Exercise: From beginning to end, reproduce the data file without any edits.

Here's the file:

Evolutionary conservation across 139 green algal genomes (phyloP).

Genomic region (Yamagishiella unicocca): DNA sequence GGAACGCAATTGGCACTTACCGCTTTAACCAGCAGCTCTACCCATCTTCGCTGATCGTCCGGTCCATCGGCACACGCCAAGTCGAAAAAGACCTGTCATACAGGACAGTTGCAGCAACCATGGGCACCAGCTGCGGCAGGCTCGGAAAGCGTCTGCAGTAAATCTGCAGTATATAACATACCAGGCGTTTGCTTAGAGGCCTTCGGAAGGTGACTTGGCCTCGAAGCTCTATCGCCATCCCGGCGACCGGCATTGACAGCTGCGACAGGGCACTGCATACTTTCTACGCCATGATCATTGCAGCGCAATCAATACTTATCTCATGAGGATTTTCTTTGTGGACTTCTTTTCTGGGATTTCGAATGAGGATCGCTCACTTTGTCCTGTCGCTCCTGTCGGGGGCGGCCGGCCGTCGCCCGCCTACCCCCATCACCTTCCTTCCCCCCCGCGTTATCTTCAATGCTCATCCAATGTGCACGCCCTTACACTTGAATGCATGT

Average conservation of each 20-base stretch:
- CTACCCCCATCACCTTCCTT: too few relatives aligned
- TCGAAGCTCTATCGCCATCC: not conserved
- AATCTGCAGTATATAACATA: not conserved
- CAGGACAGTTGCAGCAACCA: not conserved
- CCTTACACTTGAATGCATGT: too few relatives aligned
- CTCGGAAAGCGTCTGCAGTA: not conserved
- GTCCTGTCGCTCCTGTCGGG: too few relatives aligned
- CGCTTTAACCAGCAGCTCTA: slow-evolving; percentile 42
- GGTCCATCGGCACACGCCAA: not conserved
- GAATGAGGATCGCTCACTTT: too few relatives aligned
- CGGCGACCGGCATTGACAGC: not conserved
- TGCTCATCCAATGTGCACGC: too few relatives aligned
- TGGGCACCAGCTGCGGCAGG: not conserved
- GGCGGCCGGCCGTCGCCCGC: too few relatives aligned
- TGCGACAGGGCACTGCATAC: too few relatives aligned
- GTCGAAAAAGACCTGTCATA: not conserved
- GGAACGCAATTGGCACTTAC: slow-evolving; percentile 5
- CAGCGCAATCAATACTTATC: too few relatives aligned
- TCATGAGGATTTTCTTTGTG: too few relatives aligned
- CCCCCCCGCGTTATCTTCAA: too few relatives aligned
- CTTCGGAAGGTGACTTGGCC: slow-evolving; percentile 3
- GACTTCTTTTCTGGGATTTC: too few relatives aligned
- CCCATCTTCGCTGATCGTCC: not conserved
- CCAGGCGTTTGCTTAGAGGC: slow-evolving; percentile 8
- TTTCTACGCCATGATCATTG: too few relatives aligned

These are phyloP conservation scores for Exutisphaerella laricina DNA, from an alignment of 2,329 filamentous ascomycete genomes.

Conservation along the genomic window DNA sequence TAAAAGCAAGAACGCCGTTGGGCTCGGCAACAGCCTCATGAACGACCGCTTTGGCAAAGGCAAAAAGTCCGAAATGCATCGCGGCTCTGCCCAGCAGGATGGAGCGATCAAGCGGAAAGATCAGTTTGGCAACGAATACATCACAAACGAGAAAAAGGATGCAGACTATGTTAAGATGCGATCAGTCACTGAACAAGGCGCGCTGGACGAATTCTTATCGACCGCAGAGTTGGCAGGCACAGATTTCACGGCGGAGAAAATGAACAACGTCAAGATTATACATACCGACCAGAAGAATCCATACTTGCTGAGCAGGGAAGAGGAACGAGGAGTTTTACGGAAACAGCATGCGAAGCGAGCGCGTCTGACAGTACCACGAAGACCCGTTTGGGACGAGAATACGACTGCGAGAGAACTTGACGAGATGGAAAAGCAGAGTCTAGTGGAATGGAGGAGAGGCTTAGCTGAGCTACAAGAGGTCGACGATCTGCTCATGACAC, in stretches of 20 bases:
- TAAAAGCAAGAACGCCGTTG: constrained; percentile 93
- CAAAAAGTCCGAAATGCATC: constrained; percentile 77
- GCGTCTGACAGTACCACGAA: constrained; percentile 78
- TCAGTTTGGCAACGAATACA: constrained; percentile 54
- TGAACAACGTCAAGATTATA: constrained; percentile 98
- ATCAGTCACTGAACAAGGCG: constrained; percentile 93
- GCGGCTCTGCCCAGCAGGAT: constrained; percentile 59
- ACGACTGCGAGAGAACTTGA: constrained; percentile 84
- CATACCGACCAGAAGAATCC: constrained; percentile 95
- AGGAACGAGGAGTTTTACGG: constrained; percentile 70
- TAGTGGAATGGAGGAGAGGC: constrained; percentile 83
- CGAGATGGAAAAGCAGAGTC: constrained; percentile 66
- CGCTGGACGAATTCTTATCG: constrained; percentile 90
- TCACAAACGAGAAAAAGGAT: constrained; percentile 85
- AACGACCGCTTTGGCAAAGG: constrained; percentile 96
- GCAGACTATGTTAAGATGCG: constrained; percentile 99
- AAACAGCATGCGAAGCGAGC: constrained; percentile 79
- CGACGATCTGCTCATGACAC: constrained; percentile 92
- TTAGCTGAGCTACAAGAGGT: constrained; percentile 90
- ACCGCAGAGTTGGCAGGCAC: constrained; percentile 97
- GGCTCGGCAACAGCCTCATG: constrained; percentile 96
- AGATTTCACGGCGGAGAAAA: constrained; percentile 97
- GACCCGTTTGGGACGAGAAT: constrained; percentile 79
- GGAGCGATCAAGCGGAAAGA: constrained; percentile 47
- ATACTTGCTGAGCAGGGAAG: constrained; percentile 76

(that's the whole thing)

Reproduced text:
Evolutionary conservation across 139 green algal genomes (phyloP).

Genomic region (Yamagishiella unicocca): DNA sequence GGAACGCAATTGGCACTTACCGCTTTAACCAGCAGCTCTACCCATCTTCGCTGATCGTCCGGTCCATCGGCACACGCCAAGTCGAAAAAGACCTGTCATACAGGACAGTTGCAGCAACCATGGGCACCAGCTGCGGCAGGCTCGGAAAGCGTCTGCAGTAAATCTGCAGTATATAACATACCAGGCGTTTGCTTAGAGGCCTTCGGAAGGTGACTTGGCCTCGAAGCTCTATCGCCATCCCGGCGACCGGCATTGACAGCTGCGACAGGGCACTGCATACTTTCTACGCCATGATCATTGCAGCGCAATCAATACTTATCTCATGAGGATTTTCTTTGTGGACTTCTTTTCTGGGATTTCGAATGAGGATCGCTCACTTTGTCCTGTCGCTCCTGTCGGGGGCGGCCGGCCGTCGCCCGCCTACCCCCATCACCTTCCTTCCCCCCCGCGTTATCTTCAATGCTCATCCAATGTGCACGCCCTTACACTTGAATGCATGT

Average conservation of each 20-base stretch:
- CTACCCCCATCACCTTCCTT: too few relatives aligned
- TCGAAGCTCTATCGCCATCC: not conserved
- AATCTGCAGTATATAACATA: not conserved
- CAGGACAGTTGCAGCAACCA: not conserved
- CCTTACACTTGAATGCATGT: too few relatives aligned
- CTCGGAAAGCGTCTGCAGTA: not conserved
- GTCCTGTCGCTCCTGTCGGG: too few relatives aligned
- CGCTTTAACCAGCAGCTCTA: slow-evolving; percentile 42
- GGTCCATCGGCACACGCCAA: not conserved
- GAATGAGGATCGCTCACTTT: too few relatives aligned
- CGGCGACCGGCATTGACAGC: not conserved
- TGCTCATCCAATGTGCACGC: too few relatives aligned
- TGGGCACCAGCTGCGGCAGG: not conserved
- GGCGGCCGGCCGTCGCCCGC: too few relatives aligned
- TGCGACAGGGCACTGCATAC: too few relatives aligned
- GTCGAAAAAGACCTGTCATA: not conserved
- GGAACGCAATTGGCACTTAC: slow-evolving; percentile 5
- CAGCGCAATCAATACTTATC: too few relatives aligned
- TCATGAGGATTTTCTTTGTG: too few relatives aligned
- CCCCCCCGCGTTATCTTCAA: too few relatives aligned
- CTTCGGAAGGTGACTTGGCC: slow-evolving; percentile 3
- GACTTCTTTTCTGGGATTTC: too few relatives aligned
- CCCATCTTCGCTGATCGTCC: not conserved
- CCAGGCGTTTGCTTAGAGGC: slow-evolving; percentile 8
- TTTCTACGCCATGATCATTG: too few relatives aligned

These are phyloP conservation scores for Exutisphaerella laricina DNA, from an alignment of 2,329 filamentous ascomycete genomes.

Conservation along the genomic window DNA sequence TAAAAGCAAGAACGCCGTTGGGCTCGGCAACAGCCTCATGAACGACCGCTTTGGCAAAGGCAAAAAGTCCGAAATGCATCGCGGCTCTGCCCAGCAGGATGGAGCGATCAAGCGGAAAGATCAGTTTGGCAACGAATACATCACAAACGAGAAAAAGGATGCAGACTATGTTAAGATGCGATCAGTCACTGAACAAGGCGCGCTGGACGAATTCTTATCGACCGCAGAGTTGGCAGGCACAGATTTCACGGCGGAGAAAATGAACAACGTCAAGATTATACATACCGACCAGAAGAATCCATACTTGCTGAGCAGGGAAGAGGAACGAGGAGTTTTACGGAAACAGCATGCGAAGCGAGCGCGTCTGACAGTACCACGAAGACCCGTTTGGGACGAGAATACGACTGCGAGAGAACTTGACGAGATGGAAAAGCAGAGTCTAGTGGAATGGAGGAGAGGCTTAGCTGAGCTACAAGAGGTCGACGATCTGCTCATGACAC, in stretches of 20 bases:
- TAAAAGCAAGAACGCCGTTG: constrained; percentile 93
- CAAAAAGTCCGAAATGCATC: constrained; percentile 77
- GCGTCTGACAGTACCACGAA: constrained; percentile 78
- TCAGTTTGGCAACGAATACA: constrained; percentile 54
- TGAACAACGTCAAGATTATA: constrained; percentile 98
- ATCAGTCACTGAACAAGGCG: constrained; percentile 93
- GCGGCTCTGCCCAGCAGGAT: constrained; percentile 59
- ACGACTGCGAGAGAACTTGA: constrained; percentile 84
- CATACCGACCAGAAGAATCC: constrained; percentile 95
- AGGAACGAGGAGTTTTACGG: constrained; percentile 70
- TAGTGGAATGGAGGAGAGGC: constrained; percentile 83
- CGAGATGGAAAAGCAGAGTC: constrained; percentile 66
- CGCTGGACGAATTCTTATCG: constrained; percentile 90
- TCACAAACGAGAAAAAGGAT: constrained; percentile 85
- AACGACCGCTTTGGCAAAGG: constrained; percentile 96
- GCAGACTATGTTAAGATGCG: constrained; percentile 99
- AAACAGCATGCGAAGCGAGC: constrained; percentile 79
- CGACGATCTGCTCATGACAC: constrained; percentile 92
- TTAGCTGAGCTACAAGAGGT: constrained; percentile 90
- ACCGCAGAGTTGGCAGGCAC: constrained; percentile 97
- GGCTCGGCAACAGCCTCATG: constrained; percentile 96
- AGATTTCACGGCGGAGAAAA: constrained; percentile 97
- GACCCGTTTGGGACGAGAAT: constrained; percentile 79
- GGAGCGATCAAGCGGAAAGA: constrained; percentile 47
- ATACTTGCTGAGCAGGGAAG: constrained; percentile 76